Life Without A Uterus - Olivia Franklin’s Birth Story - Olivia Franklin Art

Life Without A Uterus - Olivia Franklin’s Birth Story

Trigger Warning: This birth story discusses birth trauma, caesarean, postpartum PTSD & hemorrhage.

I wanted to be a voice, and raise other women’s voices in breaking the silence and stigma around perinatal mental health and raise awareness by exploring my birth trauma through painting and storytelling. 

My experiences have shaped me into a fierce advocate, a compassionate listener and I hope, a beacon of hope for those navigating the complexities of motherhood and mental health. I found purpose beyond my own healing – to help others find theirs. 

Journal Entry: October 31, 2022

"This was never supposed to happen. I had planned a routine c-section with my Doctor...

I was nervous and excited for my new baby. My second baby. Everything was going smoothly, I was joking around and getting to know all the Doctors, nurses and staff. I felt comfortable, it seemed like everything would go as planned. Until my son was born and things changed. I was thrilled and excited he was finally here after nine months of being absolutely miserable.

I’m lucky.. I have two beautiful boys. Many people don’t get to have what I have.. but that’s not the point.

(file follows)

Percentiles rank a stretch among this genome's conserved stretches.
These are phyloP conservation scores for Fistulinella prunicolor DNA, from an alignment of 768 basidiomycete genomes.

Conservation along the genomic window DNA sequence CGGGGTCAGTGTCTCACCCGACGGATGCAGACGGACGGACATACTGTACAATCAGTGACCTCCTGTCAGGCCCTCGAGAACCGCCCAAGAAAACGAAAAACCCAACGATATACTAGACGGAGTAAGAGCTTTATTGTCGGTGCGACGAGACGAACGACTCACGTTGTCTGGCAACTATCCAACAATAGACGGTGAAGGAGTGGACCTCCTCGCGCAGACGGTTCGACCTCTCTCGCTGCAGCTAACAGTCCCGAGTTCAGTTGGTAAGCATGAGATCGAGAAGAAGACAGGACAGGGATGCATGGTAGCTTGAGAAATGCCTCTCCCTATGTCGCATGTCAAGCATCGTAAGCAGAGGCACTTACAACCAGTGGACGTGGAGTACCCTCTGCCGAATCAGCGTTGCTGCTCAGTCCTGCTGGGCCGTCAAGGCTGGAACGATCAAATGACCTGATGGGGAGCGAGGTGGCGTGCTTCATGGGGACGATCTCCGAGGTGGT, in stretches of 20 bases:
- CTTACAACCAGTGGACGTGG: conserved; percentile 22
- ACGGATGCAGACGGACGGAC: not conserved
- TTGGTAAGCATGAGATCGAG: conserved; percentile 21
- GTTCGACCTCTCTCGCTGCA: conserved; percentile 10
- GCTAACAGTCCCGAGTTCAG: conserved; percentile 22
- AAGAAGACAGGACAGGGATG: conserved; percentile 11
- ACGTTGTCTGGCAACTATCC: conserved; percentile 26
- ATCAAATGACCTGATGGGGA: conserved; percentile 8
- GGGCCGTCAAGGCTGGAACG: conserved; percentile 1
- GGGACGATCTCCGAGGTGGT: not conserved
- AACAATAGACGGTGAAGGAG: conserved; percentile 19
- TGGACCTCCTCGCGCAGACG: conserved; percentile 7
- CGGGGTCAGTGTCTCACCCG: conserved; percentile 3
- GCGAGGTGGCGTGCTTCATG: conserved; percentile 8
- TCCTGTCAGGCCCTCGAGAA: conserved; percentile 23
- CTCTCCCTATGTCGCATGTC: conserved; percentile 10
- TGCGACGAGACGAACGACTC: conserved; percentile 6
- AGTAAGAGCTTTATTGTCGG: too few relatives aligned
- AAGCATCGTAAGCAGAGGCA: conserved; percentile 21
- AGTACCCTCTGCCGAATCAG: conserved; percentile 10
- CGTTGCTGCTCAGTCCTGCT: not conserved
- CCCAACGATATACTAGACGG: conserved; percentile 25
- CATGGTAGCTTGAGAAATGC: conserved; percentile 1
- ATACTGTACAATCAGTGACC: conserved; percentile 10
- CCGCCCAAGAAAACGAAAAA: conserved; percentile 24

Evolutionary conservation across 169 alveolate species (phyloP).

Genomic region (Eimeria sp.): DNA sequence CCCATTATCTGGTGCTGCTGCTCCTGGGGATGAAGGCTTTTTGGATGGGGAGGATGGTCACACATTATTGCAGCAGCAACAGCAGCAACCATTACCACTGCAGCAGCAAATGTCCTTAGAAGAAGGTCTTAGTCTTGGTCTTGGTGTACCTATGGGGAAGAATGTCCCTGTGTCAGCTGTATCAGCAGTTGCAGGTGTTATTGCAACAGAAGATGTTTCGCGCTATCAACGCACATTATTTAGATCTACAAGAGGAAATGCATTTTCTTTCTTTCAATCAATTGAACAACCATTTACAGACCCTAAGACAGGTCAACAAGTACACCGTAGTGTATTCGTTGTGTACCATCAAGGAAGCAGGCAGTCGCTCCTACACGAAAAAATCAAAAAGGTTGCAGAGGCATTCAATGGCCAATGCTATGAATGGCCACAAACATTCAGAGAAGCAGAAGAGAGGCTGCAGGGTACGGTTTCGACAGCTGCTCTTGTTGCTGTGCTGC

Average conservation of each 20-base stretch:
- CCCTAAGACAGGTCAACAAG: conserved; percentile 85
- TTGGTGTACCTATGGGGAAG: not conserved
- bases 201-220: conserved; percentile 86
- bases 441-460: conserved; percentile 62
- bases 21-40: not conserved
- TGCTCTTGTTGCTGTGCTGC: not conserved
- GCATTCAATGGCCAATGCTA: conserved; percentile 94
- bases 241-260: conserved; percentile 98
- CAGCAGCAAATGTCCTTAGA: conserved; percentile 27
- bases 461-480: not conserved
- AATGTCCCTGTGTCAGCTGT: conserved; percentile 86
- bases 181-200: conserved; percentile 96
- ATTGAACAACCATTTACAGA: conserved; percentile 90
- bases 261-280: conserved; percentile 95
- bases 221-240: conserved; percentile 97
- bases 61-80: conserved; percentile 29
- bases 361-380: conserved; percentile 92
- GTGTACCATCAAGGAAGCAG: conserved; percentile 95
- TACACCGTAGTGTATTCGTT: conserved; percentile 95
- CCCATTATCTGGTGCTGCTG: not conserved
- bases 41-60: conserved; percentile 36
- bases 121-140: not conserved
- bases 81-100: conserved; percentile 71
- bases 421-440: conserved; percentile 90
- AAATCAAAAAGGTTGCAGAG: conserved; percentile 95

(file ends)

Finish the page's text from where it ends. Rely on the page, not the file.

I was never supposed to have a hysterectomy… My surgery was not supposed to be an emergency but it ended up being one. After my son was born my uterus wouldn’t stop bleeding. After my doctor had tried everything she could, including consulting another surgeon, I had lost two liters of blood. The only thing left to do was to remove my uterus. My doctor told me what she had to do before she did it and all I could say was ok.

It was horrible.. the rest of the surgery. I went in and out of consciousness. I literally thought I was going to die.. and I would have if my doctor hadn't taken my uterus.

I should be thankful that I’m still here.

I lost my womb.

I have two children now and I wasn’t planning on having more. I never even expected to have my second baby. I’m sad."

A year later...

Today: December 14, 2023

I remember dreaming of never having a period. It was never easy for me, my periods were heavy and painful. So painful I was usually in bed for the first few days. My periods lasted for a week and birth control never helped. I still have my ovaries. I still have hormones which I’m thankful for. I can only imagine how hard it must be for women. It’s already hard enough as it is. Women have such complex and beautiful bodies.

I keep going through the positives of losing my womb. I won’t bleed ever again, I won’t ever have to use protection during sex, I will save money from buying pads and tampons. I can wear white pants anytime I want. But again I’m sad… Part of me is gone.